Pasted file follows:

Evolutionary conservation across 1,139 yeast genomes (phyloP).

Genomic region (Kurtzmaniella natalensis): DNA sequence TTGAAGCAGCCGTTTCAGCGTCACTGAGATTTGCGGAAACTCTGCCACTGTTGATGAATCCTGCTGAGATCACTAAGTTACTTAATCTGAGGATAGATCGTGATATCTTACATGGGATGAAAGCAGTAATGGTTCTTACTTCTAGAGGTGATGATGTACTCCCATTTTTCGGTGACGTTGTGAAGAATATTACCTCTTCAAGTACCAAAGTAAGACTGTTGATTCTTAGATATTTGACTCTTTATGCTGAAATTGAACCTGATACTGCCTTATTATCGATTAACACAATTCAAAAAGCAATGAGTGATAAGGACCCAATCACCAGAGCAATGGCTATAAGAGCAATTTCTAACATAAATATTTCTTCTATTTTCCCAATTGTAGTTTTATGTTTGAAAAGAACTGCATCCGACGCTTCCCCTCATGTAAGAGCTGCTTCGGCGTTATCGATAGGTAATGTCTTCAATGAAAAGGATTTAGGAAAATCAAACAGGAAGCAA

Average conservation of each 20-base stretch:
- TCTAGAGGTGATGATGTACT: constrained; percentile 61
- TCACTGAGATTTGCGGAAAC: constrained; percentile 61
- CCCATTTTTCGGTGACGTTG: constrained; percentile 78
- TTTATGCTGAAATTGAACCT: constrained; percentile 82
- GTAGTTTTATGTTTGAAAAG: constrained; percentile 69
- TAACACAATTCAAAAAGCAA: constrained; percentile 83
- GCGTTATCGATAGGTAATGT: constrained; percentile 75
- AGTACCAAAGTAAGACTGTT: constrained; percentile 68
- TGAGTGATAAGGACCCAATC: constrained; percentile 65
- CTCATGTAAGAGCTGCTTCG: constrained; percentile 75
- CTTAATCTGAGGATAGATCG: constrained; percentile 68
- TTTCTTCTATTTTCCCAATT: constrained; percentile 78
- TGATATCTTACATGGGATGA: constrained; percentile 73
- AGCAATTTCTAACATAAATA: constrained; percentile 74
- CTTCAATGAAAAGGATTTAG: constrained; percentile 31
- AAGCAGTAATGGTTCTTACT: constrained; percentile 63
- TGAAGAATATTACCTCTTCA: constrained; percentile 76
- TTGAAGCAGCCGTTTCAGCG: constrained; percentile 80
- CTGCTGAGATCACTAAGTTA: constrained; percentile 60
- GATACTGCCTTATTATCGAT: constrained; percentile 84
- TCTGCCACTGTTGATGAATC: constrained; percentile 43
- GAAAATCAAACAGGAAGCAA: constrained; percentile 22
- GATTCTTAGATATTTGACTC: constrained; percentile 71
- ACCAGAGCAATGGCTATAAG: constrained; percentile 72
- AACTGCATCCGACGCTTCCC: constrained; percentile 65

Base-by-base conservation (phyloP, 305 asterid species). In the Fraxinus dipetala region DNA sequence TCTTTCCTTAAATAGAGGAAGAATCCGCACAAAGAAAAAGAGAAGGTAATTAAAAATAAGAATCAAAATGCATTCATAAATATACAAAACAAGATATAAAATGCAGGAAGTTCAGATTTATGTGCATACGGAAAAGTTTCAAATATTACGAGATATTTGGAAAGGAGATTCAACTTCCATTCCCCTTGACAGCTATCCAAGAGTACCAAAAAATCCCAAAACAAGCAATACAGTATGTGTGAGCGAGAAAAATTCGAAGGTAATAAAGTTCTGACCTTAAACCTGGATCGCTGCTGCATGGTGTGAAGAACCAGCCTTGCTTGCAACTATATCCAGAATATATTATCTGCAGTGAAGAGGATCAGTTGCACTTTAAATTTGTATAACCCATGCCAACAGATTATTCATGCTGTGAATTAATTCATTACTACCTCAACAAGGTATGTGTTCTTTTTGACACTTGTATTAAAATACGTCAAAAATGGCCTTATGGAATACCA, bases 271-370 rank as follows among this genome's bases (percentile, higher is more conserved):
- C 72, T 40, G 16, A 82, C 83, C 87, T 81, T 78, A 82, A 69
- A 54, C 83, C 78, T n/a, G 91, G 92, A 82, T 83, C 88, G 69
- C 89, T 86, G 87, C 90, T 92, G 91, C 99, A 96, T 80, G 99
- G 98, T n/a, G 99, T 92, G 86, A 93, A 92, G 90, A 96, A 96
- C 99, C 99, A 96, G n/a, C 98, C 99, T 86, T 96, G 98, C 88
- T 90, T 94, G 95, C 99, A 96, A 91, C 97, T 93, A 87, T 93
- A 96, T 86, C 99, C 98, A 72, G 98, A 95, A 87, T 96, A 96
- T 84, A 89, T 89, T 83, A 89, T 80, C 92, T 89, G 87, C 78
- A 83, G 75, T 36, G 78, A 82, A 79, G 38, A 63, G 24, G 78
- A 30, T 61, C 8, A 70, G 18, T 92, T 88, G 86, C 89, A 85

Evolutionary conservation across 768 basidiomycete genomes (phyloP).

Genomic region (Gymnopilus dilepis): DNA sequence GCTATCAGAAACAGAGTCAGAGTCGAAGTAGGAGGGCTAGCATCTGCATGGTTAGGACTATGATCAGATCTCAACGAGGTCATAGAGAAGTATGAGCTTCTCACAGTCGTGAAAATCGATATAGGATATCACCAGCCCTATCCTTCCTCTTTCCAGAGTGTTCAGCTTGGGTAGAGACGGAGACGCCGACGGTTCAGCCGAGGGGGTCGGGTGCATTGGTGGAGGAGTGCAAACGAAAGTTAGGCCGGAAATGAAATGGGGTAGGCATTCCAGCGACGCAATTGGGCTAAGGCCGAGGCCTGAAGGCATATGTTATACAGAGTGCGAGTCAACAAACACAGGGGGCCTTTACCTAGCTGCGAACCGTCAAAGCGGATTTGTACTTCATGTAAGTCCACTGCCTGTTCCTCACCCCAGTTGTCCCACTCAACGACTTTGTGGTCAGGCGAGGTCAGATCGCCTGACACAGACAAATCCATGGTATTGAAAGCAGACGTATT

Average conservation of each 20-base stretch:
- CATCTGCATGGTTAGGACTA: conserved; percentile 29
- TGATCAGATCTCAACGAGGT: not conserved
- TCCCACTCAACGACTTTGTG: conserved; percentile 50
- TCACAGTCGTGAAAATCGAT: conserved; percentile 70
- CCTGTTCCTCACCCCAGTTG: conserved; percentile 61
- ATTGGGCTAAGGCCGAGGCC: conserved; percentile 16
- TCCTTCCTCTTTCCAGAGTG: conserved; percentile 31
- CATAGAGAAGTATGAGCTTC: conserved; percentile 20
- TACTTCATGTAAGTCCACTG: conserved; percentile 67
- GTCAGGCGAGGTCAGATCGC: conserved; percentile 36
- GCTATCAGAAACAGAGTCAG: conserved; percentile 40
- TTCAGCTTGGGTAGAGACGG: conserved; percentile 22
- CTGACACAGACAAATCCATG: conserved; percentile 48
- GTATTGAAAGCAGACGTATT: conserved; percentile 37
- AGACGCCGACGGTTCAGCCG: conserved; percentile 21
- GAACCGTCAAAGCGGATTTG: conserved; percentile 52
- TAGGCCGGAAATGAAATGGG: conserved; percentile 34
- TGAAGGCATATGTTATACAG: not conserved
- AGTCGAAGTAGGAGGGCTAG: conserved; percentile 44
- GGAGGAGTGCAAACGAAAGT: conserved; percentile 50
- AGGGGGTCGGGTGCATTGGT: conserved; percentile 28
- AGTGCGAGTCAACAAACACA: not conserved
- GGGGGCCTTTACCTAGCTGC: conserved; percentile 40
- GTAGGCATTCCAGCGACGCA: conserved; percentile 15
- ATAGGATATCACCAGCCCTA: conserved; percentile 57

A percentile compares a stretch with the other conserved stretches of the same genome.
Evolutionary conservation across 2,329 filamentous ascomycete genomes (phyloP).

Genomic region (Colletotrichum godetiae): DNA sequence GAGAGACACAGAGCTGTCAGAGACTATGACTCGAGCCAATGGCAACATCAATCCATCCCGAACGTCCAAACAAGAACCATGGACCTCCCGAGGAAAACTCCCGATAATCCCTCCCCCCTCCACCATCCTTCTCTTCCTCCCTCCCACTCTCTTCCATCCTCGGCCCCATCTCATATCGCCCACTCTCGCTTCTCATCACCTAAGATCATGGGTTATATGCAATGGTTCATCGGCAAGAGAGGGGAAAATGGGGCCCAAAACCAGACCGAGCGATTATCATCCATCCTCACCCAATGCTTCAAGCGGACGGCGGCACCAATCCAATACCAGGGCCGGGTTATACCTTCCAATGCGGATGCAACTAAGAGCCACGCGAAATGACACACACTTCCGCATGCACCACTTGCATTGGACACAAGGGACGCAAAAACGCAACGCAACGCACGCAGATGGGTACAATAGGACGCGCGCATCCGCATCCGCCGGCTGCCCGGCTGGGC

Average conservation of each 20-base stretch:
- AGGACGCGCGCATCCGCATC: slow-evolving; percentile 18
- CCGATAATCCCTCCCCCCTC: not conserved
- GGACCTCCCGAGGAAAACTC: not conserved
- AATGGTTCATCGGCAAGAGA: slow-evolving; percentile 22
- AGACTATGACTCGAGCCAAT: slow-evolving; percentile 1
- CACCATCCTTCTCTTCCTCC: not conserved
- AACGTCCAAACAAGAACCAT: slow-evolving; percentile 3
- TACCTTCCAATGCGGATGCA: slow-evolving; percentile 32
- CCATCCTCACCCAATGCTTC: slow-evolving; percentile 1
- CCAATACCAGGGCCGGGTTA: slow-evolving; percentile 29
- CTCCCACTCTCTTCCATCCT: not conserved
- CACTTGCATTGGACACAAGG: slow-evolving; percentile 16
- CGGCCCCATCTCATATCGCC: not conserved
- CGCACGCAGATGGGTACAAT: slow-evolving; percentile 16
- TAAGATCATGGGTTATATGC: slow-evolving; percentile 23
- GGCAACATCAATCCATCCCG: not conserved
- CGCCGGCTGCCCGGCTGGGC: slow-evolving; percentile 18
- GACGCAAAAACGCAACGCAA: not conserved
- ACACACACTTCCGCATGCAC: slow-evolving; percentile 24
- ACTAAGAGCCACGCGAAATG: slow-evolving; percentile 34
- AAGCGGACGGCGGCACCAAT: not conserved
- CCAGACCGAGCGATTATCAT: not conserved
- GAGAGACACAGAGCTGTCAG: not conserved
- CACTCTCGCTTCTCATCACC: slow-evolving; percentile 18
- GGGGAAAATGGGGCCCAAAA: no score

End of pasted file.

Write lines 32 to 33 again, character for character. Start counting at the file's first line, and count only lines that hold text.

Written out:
- C 89, T 86, G 87, C 90, T 92, G 91, C 99, A 96, T 80, G 99
- G 98, T n/a, G 99, T 92, G 86, A 93, A 92, G 90, A 96, A 96